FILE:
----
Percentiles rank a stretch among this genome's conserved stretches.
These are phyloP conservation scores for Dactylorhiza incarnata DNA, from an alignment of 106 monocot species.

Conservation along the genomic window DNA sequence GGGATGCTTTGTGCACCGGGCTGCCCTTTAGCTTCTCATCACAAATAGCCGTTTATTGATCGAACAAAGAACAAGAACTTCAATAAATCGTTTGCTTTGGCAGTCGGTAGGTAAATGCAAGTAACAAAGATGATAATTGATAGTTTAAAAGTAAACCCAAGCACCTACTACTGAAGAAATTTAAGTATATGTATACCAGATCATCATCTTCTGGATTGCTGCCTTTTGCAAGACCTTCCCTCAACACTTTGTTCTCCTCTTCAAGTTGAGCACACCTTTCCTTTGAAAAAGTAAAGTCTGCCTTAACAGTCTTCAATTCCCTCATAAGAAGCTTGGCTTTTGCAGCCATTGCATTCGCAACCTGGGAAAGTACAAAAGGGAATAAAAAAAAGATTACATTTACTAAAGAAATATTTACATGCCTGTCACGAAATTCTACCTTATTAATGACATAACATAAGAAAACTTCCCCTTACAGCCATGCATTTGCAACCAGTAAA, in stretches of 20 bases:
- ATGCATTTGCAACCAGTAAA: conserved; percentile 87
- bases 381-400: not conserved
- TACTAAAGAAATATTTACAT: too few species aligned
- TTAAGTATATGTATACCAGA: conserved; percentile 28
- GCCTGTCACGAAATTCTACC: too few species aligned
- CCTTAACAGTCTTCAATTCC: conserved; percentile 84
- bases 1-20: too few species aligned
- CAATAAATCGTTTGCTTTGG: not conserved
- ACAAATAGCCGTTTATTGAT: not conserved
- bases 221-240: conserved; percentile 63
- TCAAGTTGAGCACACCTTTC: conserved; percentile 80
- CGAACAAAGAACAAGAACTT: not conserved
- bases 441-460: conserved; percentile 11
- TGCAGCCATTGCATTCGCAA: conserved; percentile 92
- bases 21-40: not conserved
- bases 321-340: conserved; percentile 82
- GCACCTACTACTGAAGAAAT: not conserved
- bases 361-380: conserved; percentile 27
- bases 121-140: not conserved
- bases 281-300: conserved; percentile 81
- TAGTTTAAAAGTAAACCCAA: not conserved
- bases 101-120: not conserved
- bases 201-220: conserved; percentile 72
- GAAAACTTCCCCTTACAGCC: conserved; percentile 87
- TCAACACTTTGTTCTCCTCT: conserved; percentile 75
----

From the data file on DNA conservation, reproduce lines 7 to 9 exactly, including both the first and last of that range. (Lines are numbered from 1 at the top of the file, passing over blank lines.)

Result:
- TTAAGTATATGTATACCAGA: conserved; percentile 28
- GCCTGTCACGAAATTCTACC: too few species aligned
- CCTTAACAGTCTTCAATTCC: conserved; percentile 84